OAKLAND -- The doors to the A's clubhouse swing open. Inside, music plays, which is typical before a game. Players, team attendants, and coaches go about their business, exchanging pleasantries and chatting. Some players mess around on their iPads.
No one is talking about Ryan Cook's scoreless innings streak. Cook has thrown 22 23 scoreless innings to open the season. As far as anyone can remember, no pitcher on a team's Opening Day roster has done that since 1918. In baseball you have to take the good with the bad -- and there is a lot of bad in a game of failure -- but streaks are apparently sacred. No one will talk about it, even when pressed. "All I know right now is that he's like the nastiest pitcher alive," relief pitcher Jerry Blevins said. "So I don't want to jinx that by talking about numbers or anything."
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Here are some numbers we can talk about: Cook is throwing his fastball an average of 94 MPH with movement. He complements his fastball with a knee-buckling slider that he can throw for strikes. Maybe the supernatural can't stop Cook's streak. Jerry Blevins tends to agree with that sentiment."I don't think you can jinx anyone that is that nasty," Blevins said. Blevins isn't the only member of the team who refuses to talk about Cook's scoreless innings streak. Manager Bob Melvin just shakes his head and smiles when he is asked about it. It seems that most people on (or around) the team know their words have no impact on what Cook is doing. They choose not to risk it anyways, just in case. "I won't talk about it either," reliever Jim Miller said. "It's just one of those things that you just don't talk about it. And you definitely don't talk about it with him." The media has tried to talk about it with Cook, with predictable results. Cook hasn't been in the league long -- he debuted with Arizona last year before being traded to the A's in the off-season-- but he reacts to questions like a veteran. "Yeah, I have high expectations for myself," Cook says. "But also, I am really not concerned with all that kind of stuff. I just try to make pitches down in the zone and hope I get good results.""His pitching has done most of the speaking for him," closer Brian Fuentes said. At 29-years-old, Ryan Cook is hitting his peak with the A's. Aside from the scoreless innings streak, Cook has the lowest BABIP allowed in Major League Baseball. That means .082 percent of balls batted into play against him fall in for a hit. In other words, no hitter is making good contact on his pitches. During his scoreless streak he has 21 strikeouts. "Ryan Cook has been there all year," Melvin said. "As consistent as we've had." Cook has taken over the eighth inning set-up man duties for the A's as of late. He has the potential to be a closer in the making. He hasn't always been this untouchable though. In the past Cook struggled with his command. Last year with the Diamondbacks he had eight walks in 7.2 innings pitched. "I see a lot of progression," Jordan Norberto said. "He is throwing a lot of strikes now, before he was a little bit wild. Now he pounds the strikezone and he is aggressive in the strikezone." Norberto and Cook were in the Arizona Diamondbacks minor league system together. They were both traded to Oakland from Arizona last year in separate deals. Norberto isn't surprised by Cook's progress. He says Cook is tough to hit because of the movement on his pitchers, and his ability to keep the ball low in the zone.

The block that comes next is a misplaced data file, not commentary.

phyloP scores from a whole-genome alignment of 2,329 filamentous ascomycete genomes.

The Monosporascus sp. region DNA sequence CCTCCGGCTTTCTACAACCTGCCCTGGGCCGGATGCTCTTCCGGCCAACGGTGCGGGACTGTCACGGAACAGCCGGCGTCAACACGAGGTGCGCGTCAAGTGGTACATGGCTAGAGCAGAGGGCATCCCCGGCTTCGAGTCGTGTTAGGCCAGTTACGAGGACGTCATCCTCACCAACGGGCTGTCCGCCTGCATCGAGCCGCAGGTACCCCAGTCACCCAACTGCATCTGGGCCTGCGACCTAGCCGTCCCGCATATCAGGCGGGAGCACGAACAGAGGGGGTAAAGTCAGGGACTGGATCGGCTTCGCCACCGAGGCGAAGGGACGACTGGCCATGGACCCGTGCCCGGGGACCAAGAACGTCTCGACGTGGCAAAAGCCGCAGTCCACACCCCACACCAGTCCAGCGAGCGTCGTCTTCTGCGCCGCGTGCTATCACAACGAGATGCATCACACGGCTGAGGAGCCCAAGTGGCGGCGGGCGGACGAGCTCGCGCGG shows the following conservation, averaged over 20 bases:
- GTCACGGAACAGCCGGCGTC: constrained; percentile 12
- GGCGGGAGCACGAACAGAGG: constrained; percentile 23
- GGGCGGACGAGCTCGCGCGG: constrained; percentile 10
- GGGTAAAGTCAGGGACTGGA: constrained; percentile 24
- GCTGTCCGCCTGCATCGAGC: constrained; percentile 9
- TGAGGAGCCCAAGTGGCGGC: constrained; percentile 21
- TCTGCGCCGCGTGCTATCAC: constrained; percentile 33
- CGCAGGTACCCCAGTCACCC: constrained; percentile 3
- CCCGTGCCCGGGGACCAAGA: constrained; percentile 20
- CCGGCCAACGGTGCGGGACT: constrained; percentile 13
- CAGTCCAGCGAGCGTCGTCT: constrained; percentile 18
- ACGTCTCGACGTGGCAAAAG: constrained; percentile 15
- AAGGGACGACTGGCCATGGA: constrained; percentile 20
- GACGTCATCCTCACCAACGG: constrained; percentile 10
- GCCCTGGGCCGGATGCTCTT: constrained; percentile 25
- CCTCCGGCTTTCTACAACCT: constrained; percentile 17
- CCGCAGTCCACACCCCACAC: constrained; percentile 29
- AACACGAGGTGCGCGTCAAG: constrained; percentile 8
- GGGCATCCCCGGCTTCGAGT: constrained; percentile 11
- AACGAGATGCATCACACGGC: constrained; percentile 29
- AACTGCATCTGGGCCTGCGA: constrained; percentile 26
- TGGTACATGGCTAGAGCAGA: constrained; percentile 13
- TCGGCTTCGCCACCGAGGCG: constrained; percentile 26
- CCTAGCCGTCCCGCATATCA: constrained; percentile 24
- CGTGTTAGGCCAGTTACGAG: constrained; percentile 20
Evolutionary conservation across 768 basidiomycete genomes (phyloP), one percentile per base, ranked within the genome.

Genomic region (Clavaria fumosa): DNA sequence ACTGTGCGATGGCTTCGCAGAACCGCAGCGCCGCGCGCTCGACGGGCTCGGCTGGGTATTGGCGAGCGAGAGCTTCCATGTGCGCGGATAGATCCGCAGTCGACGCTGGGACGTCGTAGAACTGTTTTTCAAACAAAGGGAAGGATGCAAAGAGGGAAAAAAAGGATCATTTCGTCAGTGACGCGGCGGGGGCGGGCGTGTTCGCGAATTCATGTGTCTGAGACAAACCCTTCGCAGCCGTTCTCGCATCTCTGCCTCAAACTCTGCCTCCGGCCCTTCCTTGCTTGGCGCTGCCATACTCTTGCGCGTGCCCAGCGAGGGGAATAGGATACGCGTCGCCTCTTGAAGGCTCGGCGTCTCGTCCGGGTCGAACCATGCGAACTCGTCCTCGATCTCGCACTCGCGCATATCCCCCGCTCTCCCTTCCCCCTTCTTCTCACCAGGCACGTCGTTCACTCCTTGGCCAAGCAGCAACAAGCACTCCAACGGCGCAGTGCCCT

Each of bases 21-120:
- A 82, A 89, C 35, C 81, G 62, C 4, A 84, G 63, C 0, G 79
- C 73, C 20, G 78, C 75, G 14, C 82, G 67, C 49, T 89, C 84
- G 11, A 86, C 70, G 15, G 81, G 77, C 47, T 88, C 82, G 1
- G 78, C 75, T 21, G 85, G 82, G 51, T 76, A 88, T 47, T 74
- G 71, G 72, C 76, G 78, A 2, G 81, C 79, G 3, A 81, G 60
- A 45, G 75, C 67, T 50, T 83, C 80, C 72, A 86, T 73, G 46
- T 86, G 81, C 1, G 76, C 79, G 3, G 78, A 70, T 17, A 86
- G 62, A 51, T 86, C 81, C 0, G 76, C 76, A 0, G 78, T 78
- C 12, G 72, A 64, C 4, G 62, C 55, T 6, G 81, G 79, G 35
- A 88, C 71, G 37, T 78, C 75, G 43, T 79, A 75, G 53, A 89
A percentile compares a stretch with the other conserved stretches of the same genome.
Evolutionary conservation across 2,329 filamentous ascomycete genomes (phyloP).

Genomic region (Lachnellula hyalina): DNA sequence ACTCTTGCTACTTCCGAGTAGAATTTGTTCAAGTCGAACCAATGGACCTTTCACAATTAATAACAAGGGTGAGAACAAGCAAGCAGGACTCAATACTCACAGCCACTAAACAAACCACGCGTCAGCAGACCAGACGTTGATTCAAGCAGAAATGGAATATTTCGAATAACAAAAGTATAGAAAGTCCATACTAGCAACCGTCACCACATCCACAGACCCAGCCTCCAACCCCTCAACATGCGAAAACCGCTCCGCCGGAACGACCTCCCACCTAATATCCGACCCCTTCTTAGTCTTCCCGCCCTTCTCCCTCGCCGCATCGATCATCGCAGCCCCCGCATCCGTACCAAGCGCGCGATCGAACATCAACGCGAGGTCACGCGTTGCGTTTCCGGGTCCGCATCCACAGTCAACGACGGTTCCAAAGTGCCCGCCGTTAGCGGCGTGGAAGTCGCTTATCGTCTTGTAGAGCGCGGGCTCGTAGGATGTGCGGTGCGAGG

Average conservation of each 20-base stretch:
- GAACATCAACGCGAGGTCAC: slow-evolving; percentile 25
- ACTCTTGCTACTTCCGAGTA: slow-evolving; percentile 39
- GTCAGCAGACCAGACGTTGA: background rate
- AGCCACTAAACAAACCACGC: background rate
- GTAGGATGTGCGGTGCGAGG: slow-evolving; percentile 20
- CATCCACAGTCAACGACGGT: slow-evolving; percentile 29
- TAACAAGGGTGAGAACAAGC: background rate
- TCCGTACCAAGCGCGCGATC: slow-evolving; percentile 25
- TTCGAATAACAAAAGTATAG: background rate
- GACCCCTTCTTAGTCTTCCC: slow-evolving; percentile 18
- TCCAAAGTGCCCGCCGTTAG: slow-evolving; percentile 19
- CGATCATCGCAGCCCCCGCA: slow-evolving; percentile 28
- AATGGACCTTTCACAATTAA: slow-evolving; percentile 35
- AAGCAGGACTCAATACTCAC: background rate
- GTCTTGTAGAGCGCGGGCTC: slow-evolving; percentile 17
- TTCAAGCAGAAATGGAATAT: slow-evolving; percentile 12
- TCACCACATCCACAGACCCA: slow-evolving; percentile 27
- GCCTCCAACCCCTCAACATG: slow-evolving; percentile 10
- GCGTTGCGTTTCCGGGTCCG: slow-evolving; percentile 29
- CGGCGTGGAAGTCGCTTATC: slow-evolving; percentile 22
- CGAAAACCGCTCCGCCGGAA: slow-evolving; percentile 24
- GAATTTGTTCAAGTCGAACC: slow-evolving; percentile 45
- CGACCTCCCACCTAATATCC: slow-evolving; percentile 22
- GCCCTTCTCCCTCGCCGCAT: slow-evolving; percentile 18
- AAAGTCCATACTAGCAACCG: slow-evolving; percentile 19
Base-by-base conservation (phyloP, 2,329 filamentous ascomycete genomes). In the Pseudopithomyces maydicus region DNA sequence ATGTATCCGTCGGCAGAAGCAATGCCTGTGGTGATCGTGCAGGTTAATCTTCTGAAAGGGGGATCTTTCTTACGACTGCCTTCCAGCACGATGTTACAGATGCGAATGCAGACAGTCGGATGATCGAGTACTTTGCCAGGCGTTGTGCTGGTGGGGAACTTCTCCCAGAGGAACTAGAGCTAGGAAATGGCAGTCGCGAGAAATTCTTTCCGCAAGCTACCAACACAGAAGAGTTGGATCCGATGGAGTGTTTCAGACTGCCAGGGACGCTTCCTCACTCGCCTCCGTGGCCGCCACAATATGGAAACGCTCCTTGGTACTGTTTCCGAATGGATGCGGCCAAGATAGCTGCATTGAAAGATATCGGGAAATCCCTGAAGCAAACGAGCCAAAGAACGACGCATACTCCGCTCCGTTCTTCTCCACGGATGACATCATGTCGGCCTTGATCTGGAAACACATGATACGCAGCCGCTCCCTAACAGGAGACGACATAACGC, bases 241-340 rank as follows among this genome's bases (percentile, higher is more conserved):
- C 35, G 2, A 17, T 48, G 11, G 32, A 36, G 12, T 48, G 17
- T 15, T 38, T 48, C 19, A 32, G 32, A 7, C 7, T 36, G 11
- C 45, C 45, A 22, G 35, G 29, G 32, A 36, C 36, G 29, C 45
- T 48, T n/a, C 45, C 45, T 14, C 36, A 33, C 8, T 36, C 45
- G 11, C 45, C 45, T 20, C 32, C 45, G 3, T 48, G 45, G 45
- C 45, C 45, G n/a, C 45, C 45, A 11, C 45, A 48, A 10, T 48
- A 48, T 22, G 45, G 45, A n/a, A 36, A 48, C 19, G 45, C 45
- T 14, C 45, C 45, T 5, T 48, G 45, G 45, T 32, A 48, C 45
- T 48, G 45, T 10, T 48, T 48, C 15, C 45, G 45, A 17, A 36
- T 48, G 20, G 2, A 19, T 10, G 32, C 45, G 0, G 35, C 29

So what changed? Why is Cook so much better all of a sudden? No one can put a finger on what clicked for Cook. His improved command and the ability to throw strikes to both right and left-handed batters seems to be the reason for his success. Cook attributes some of his growth to the veteran leadership on the team. Primarily the influence Brian Fuentes has had on him."I don't need to help him with his pitching that's for sure," Fuentes said. "It is just more the routine stuff, the everyday things. We talk about hitters and what I do during the game, and just watching the game and things I look for and things of that nature."Cook's streak may be the longest to start the season for a pitcher on the Opening Day roster, but his streak isn't the longest by any stretch for an A's reliever. In 2008, Brad Ziegler, who is now with the Diamondbacks, started his career with 39 13 scoreless innings, a Major League Baseball record. The difference between Cook and Ziegler's streak is that Ziegler wasn't on the Opening Day roster. While Ziegler has the longer streak, he is still impressed with what Cook is doing."My style is drastically different than Ryan's style," Ziegler said. "What he is doing is really special in the sense that he is a power pitcher. In a way, he is doing it all himself. He is trying to miss bats completely, I'm trying to miss the barrel."Ziegler makes it seem that he Cook's streaks are completely different based on the way each pitcher attacks hitters. Ziegler, who has a sidearm delivery, relies on deception and getting hitters to put the ball in play. Cook tries to strike hitters out. As a result Ziegler relied heavily on help from his defense. "I am happy for him," Ziegler said. "I hope he continues the streak for a while."Or at least until June 8, when the A's take on the Diamondbacks. Ziegler joked that he hopes Cook's streak ends in Arizona. Whether Ziegler gets his wish or not, we'll have to pretend that nothing special is happening each time Cook takes the mound. We can tweet it, reference it, and write about it, but never speak about it in his presence.
Because rest assured the baseball gods are watching.